It may be a bit sensationalistic to call it a time bomb, but apparently Hyper-V will only run for a year before the self-signed certificate that allows remote access to the machines expires. Supposedly it will auto-renew (unless you’re on Server 2008 and need this hotfix), but according to MSKB 2413735, you may still be left with an inoperable mouse and need to save/resume your VMs.
How do you know you’re approaching expiration? You’ll see this warning in your Hyper-V-VMMS event log:
Log Name: Microsoft-Windows-Hyper-V-VMMS-Admin
Event ID: 12510
Task Category: None
Description: The certificate used for server authentication will expire within 30 days. Remote access to virtual machines will not be possible after the certificate expires. Please renew or recreate the certificate.
To check the certificate, you’ll need to create a new certificate viewer for the Hyper-V Virtual Machine Management service. (For instructions, in this TechNet article, see step 2 under “Deploying a certificate issued by a CA.”) You’ll see that the machine’s certificate will expire soon:
A copy of the certificate is also found in the vmms\Trusted Root Certification Authorities store.
Update May 28, 2016 I’m now running Server 2012 R2 as a Hyper-V server. It looks like the default certificate is good for 100 years, so this problem should no longer occur:
Microsoft Support recommended following the instructions in 2413735 to create a self-signed certificate that is good until 2050. For that you need:
- This PowerShell script: Hyper-V_Cert.zip. This is a slightly modified version of the script posted on TechNet here. The TechNet version improperly appends “WORKGROUP” to the certificate’s Subject Name if your server is not domain-joined, which prevents Hyper-V from using the certificate. See this article for more info on creating and updating Hyper-V certificates. As always, use downloaded scripts at your own risk!
- MakeCert.exe from the Windows SDK. Use the web installer (be sure you’re on a 64-bit machine) and select only the Tools. The total download is about 80MB:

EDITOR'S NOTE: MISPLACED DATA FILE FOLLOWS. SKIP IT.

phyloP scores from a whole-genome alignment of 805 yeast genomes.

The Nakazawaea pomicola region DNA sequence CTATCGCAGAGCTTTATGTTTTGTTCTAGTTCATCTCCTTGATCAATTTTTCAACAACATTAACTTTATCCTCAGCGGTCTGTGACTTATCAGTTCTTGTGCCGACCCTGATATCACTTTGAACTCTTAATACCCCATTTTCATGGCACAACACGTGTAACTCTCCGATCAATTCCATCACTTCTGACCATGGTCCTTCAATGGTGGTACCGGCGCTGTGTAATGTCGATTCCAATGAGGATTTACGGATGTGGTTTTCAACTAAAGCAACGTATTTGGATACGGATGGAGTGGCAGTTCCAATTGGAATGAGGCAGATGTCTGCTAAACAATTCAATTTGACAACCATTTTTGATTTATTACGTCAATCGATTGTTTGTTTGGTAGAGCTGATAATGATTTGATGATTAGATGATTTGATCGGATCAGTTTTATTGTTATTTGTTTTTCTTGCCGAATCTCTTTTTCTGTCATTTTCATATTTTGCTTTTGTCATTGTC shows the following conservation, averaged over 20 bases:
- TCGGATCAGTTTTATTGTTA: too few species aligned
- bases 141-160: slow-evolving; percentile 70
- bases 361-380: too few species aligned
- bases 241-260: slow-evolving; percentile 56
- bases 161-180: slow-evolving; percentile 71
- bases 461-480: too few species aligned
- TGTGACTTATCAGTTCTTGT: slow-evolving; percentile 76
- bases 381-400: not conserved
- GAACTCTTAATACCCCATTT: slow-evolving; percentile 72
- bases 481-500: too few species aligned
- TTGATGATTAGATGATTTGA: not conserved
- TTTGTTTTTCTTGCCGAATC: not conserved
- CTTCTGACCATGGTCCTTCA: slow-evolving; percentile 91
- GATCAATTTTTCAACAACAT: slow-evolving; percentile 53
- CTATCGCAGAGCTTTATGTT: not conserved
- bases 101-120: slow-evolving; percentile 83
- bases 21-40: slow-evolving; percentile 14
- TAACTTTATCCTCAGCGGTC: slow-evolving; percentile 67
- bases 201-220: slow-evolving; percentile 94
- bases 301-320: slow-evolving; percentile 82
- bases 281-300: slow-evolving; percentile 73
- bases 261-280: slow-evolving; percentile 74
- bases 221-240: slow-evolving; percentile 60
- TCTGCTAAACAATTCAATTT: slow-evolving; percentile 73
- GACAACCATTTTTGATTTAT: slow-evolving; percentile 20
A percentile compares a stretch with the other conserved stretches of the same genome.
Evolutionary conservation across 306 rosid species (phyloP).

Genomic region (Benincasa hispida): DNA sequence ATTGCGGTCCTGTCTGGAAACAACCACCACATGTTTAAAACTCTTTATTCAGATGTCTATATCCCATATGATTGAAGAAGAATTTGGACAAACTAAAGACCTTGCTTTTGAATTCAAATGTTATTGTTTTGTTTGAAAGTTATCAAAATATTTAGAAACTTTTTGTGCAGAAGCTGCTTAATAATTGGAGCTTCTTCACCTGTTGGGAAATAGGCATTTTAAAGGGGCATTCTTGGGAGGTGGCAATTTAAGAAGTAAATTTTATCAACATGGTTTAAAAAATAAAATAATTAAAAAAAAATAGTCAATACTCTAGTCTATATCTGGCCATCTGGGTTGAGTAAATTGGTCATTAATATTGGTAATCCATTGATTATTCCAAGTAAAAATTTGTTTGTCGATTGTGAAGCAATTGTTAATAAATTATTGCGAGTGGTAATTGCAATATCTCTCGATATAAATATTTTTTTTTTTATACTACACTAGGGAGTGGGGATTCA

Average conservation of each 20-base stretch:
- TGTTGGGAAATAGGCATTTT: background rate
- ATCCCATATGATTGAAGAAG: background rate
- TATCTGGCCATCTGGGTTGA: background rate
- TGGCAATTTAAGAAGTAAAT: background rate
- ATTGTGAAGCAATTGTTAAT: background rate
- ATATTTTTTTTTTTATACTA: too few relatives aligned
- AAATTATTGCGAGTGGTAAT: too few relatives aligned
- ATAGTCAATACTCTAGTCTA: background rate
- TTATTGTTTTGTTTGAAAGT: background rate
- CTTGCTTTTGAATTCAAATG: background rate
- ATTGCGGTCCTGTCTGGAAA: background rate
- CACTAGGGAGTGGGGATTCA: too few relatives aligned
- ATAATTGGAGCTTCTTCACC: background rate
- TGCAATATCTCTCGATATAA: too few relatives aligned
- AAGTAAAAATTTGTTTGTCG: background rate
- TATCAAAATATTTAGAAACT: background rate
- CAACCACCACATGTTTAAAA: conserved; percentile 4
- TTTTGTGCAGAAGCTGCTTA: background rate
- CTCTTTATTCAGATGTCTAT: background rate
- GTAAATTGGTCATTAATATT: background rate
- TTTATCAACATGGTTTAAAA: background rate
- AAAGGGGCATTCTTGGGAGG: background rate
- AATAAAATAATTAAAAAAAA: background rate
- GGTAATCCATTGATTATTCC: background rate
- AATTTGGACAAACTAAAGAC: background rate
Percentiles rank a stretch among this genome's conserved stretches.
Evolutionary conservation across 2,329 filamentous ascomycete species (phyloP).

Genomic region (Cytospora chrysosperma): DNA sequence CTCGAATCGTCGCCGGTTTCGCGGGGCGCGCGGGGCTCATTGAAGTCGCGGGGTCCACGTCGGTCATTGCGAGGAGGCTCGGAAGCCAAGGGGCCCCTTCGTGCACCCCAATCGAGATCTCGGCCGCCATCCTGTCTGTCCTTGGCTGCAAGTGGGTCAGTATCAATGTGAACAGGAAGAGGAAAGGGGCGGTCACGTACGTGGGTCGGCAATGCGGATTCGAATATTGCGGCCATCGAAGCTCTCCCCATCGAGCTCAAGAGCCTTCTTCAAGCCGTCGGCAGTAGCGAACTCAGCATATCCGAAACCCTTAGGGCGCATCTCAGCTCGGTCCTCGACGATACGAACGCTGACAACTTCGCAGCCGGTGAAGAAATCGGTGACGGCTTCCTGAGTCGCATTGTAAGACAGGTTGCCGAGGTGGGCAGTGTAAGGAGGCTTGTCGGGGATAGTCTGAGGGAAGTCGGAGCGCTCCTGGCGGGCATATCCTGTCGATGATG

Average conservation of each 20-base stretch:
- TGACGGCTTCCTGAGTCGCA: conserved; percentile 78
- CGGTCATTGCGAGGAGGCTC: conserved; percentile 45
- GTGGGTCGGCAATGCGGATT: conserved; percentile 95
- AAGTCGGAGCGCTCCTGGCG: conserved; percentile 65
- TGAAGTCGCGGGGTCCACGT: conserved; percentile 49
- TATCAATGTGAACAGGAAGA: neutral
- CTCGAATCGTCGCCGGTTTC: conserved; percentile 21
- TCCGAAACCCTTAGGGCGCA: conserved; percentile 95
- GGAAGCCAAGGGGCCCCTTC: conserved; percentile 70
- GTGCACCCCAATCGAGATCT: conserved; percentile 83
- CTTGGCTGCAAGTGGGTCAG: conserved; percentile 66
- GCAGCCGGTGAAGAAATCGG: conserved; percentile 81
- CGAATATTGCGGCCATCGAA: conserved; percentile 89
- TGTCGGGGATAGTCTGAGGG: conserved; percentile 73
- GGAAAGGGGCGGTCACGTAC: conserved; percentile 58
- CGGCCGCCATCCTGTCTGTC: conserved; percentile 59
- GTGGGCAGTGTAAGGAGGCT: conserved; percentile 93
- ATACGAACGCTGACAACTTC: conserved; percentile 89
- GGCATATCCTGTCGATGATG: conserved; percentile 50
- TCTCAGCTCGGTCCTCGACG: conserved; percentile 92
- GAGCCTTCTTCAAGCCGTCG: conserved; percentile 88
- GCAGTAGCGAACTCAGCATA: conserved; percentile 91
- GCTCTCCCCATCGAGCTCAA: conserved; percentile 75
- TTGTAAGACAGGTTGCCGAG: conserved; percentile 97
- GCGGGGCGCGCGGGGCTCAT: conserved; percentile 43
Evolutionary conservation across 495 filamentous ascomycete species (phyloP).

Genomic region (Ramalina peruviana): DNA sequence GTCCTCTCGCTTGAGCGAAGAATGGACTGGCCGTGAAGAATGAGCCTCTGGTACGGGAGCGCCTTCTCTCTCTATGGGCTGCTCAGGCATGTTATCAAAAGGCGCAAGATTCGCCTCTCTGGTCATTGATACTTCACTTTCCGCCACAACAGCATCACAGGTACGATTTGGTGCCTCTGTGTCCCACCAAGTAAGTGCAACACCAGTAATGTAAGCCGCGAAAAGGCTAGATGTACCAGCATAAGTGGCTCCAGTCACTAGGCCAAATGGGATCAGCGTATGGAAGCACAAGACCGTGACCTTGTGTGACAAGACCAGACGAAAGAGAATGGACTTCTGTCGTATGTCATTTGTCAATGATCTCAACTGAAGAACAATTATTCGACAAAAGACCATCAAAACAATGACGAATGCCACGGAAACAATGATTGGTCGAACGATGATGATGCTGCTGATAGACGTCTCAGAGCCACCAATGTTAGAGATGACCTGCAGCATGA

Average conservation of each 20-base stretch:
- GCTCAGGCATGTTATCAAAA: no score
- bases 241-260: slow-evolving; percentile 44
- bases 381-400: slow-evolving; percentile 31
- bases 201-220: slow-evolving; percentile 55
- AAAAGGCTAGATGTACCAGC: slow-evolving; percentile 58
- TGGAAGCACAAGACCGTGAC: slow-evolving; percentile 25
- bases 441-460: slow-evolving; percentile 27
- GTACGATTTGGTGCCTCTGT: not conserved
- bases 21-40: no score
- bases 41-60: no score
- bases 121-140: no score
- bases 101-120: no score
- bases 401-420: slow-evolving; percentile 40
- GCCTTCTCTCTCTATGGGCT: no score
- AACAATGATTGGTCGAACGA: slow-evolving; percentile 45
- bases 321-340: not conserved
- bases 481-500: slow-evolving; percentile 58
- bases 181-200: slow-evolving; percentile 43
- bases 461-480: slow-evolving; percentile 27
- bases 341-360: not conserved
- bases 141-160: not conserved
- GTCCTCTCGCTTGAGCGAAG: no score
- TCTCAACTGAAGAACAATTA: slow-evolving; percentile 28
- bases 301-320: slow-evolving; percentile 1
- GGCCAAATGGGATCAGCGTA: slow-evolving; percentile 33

Running the Script
Put the script and makecert.exe in the same folder on your Hyper-V server and run the cert.ps1 PowerShell script.
Note The script will save and and restore all running VMs!
I assume that saving and restoring VMs will disrupt clients that are relying on a constant server connection, so do this when no one is around.
If you see “WORKGROUP” when you start the script, you’re using the version from TechNet. When the script completes, you’ll need to delete the certificate from the certificate store and use the version above.
You should instead see something like this if your server is not in a domain:
When the script completes, you should see the new certificate in the vmms\Trusted Root Certification Authorities store:
No copy is created in the vmms\Personal store.
If you stop and start the Virtual Machine Management service, you should no longer see the event log warning about the pending certificate expiration.
Update October 22, 2013
I started getting the 12510 message again and wondered why. It’s only been a year! Oh yeah: I renamed my Hyper-V server about a year ago. It automatically created a new 1-year certificate. To get a new certificate good until 2050, I found that I had to first delete the certificate with the old server name and then re-run the script as described above.